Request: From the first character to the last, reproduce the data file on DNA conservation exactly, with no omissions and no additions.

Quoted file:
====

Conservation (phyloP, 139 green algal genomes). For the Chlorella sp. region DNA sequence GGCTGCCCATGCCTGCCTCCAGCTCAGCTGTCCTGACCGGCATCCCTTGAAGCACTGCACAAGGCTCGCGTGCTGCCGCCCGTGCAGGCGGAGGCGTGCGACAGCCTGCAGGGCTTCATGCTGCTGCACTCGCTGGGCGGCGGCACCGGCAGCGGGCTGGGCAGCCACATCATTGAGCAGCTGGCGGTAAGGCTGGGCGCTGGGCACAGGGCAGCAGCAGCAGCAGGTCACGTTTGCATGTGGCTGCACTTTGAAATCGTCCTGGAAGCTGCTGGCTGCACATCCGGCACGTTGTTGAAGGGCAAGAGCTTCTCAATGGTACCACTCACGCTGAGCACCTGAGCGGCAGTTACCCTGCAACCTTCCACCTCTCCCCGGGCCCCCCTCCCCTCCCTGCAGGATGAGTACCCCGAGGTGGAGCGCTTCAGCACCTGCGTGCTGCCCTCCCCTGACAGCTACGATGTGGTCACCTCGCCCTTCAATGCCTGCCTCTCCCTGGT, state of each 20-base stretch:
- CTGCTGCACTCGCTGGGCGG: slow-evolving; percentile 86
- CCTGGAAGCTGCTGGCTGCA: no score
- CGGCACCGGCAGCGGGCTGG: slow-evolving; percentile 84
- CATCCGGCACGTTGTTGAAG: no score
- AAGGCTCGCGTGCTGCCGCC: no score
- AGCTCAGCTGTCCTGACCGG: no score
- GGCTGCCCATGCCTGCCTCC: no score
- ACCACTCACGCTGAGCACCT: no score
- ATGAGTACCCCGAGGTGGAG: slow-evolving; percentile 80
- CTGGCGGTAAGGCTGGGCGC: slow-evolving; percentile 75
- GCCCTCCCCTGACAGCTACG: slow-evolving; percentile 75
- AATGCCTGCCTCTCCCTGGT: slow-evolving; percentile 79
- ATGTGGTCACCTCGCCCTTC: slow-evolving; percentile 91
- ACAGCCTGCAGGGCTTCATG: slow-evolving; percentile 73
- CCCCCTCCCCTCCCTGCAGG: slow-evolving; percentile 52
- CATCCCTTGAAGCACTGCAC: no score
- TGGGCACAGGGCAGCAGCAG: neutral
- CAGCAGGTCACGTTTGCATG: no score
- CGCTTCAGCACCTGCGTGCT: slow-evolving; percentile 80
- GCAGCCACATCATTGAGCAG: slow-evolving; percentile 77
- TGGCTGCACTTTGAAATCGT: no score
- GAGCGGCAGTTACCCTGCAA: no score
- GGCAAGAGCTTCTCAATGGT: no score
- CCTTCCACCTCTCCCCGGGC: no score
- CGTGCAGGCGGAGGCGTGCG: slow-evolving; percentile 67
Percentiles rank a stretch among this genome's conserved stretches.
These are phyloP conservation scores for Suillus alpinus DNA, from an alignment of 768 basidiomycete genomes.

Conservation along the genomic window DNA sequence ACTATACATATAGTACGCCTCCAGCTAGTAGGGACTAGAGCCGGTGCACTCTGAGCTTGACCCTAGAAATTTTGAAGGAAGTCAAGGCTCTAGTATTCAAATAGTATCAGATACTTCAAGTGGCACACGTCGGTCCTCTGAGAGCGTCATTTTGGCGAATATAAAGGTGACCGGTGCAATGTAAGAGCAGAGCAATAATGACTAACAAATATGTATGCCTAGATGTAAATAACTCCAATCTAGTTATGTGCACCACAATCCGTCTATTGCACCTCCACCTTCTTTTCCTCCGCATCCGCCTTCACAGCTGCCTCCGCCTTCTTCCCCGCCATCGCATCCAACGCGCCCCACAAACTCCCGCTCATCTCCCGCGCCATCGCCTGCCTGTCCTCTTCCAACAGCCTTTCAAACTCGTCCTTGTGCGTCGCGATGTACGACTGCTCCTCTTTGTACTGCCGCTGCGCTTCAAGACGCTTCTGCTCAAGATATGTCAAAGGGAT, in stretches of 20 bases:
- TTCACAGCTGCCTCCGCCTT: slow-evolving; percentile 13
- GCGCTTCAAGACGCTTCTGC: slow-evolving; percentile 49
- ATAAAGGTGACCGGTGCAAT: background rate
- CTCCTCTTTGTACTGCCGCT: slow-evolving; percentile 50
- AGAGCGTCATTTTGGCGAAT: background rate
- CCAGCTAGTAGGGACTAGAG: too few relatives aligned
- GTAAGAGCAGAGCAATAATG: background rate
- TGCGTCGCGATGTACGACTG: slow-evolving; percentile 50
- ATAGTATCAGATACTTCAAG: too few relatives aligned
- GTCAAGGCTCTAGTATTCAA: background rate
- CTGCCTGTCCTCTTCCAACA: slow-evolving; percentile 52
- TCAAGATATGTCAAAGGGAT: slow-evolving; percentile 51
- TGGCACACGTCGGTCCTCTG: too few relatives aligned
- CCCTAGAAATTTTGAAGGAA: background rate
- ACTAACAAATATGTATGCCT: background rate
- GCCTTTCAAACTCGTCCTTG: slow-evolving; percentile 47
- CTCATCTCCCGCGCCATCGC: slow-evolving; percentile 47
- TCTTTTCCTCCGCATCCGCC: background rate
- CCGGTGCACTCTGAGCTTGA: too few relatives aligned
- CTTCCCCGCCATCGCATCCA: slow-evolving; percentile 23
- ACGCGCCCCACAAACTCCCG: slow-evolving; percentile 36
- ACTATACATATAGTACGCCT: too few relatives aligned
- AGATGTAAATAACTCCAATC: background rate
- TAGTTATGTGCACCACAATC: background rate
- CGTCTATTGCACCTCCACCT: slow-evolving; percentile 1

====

Conservation (phyloP, 139 green algal genomes). For the Chlorella sp. region DNA sequence GGCTGCCCATGCCTGCCTCCAGCTCAGCTGTCCTGACCGGCATCCCTTGAAGCACTGCACAAGGCTCGCGTGCTGCCGCCCGTGCAGGCGGAGGCGTGCGACAGCCTGCAGGGCTTCATGCTGCTGCACTCGCTGGGCGGCGGCACCGGCAGCGGGCTGGGCAGCCACATCATTGAGCAGCTGGCGGTAAGGCTGGGCGCTGGGCACAGGGCAGCAGCAGCAGCAGGTCACGTTTGCATGTGGCTGCACTTTGAAATCGTCCTGGAAGCTGCTGGCTGCACATCCGGCACGTTGTTGAAGGGCAAGAGCTTCTCAATGGTACCACTCACGCTGAGCACCTGAGCGGCAGTTACCCTGCAACCTTCCACCTCTCCCCGGGCCCCCCTCCCCTCCCTGCAGGATGAGTACCCCGAGGTGGAGCGCTTCAGCACCTGCGTGCTGCCCTCCCCTGACAGCTACGATGTGGTCACCTCGCCCTTCAATGCCTGCCTCTCCCTGGT, state of each 20-base stretch:
- CTGCTGCACTCGCTGGGCGG: slow-evolving; percentile 86
- CCTGGAAGCTGCTGGCTGCA: no score
- CGGCACCGGCAGCGGGCTGG: slow-evolving; percentile 84
- CATCCGGCACGTTGTTGAAG: no score
- AAGGCTCGCGTGCTGCCGCC: no score
- AGCTCAGCTGTCCTGACCGG: no score
- GGCTGCCCATGCCTGCCTCC: no score
- ACCACTCACGCTGAGCACCT: no score
- ATGAGTACCCCGAGGTGGAG: slow-evolving; percentile 80
- CTGGCGGTAAGGCTGGGCGC: slow-evolving; percentile 75
- GCCCTCCCCTGACAGCTACG: slow-evolving; percentile 75
- AATGCCTGCCTCTCCCTGGT: slow-evolving; percentile 79
- ATGTGGTCACCTCGCCCTTC: slow-evolving; percentile 91
- ACAGCCTGCAGGGCTTCATG: slow-evolving; percentile 73
- CCCCCTCCCCTCCCTGCAGG: slow-evolving; percentile 52
- CATCCCTTGAAGCACTGCAC: no score
- TGGGCACAGGGCAGCAGCAG: neutral
- CAGCAGGTCACGTTTGCATG: no score
- CGCTTCAGCACCTGCGTGCT: slow-evolving; percentile 80
- GCAGCCACATCATTGAGCAG: slow-evolving; percentile 77
- TGGCTGCACTTTGAAATCGT: no score
- GAGCGGCAGTTACCCTGCAA: no score
- GGCAAGAGCTTCTCAATGGT: no score
- CCTTCCACCTCTCCCCGGGC: no score
- CGTGCAGGCGGAGGCGTGCG: slow-evolving; percentile 67
Percentiles rank a stretch among this genome's conserved stretches.
These are phyloP conservation scores for Suillus alpinus DNA, from an alignment of 768 basidiomycete genomes.

Conservation along the genomic window DNA sequence ACTATACATATAGTACGCCTCCAGCTAGTAGGGACTAGAGCCGGTGCACTCTGAGCTTGACCCTAGAAATTTTGAAGGAAGTCAAGGCTCTAGTATTCAAATAGTATCAGATACTTCAAGTGGCACACGTCGGTCCTCTGAGAGCGTCATTTTGGCGAATATAAAGGTGACCGGTGCAATGTAAGAGCAGAGCAATAATGACTAACAAATATGTATGCCTAGATGTAAATAACTCCAATCTAGTTATGTGCACCACAATCCGTCTATTGCACCTCCACCTTCTTTTCCTCCGCATCCGCCTTCACAGCTGCCTCCGCCTTCTTCCCCGCCATCGCATCCAACGCGCCCCACAAACTCCCGCTCATCTCCCGCGCCATCGCCTGCCTGTCCTCTTCCAACAGCCTTTCAAACTCGTCCTTGTGCGTCGCGATGTACGACTGCTCCTCTTTGTACTGCCGCTGCGCTTCAAGACGCTTCTGCTCAAGATATGTCAAAGGGAT, in stretches of 20 bases:
- TTCACAGCTGCCTCCGCCTT: slow-evolving; percentile 13
- GCGCTTCAAGACGCTTCTGC: slow-evolving; percentile 49
- ATAAAGGTGACCGGTGCAAT: background rate
- CTCCTCTTTGTACTGCCGCT: slow-evolving; percentile 50
- AGAGCGTCATTTTGGCGAAT: background rate
- CCAGCTAGTAGGGACTAGAG: too few relatives aligned
- GTAAGAGCAGAGCAATAATG: background rate
- TGCGTCGCGATGTACGACTG: slow-evolving; percentile 50
- ATAGTATCAGATACTTCAAG: too few relatives aligned
- GTCAAGGCTCTAGTATTCAA: background rate
- CTGCCTGTCCTCTTCCAACA: slow-evolving; percentile 52
- TCAAGATATGTCAAAGGGAT: slow-evolving; percentile 51
- TGGCACACGTCGGTCCTCTG: too few relatives aligned
- CCCTAGAAATTTTGAAGGAA: background rate
- ACTAACAAATATGTATGCCT: background rate
- GCCTTTCAAACTCGTCCTTG: slow-evolving; percentile 47
- CTCATCTCCCGCGCCATCGC: slow-evolving; percentile 47
- TCTTTTCCTCCGCATCCGCC: background rate
- CCGGTGCACTCTGAGCTTGA: too few relatives aligned
- CTTCCCCGCCATCGCATCCA: slow-evolving; percentile 23
- ACGCGCCCCACAAACTCCCG: slow-evolving; percentile 36
- ACTATACATATAGTACGCCT: too few relatives aligned
- AGATGTAAATAACTCCAATC: background rate
- TAGTTATGTGCACCACAATC: background rate
- CGTCTATTGCACCTCCACCT: slow-evolving; percentile 1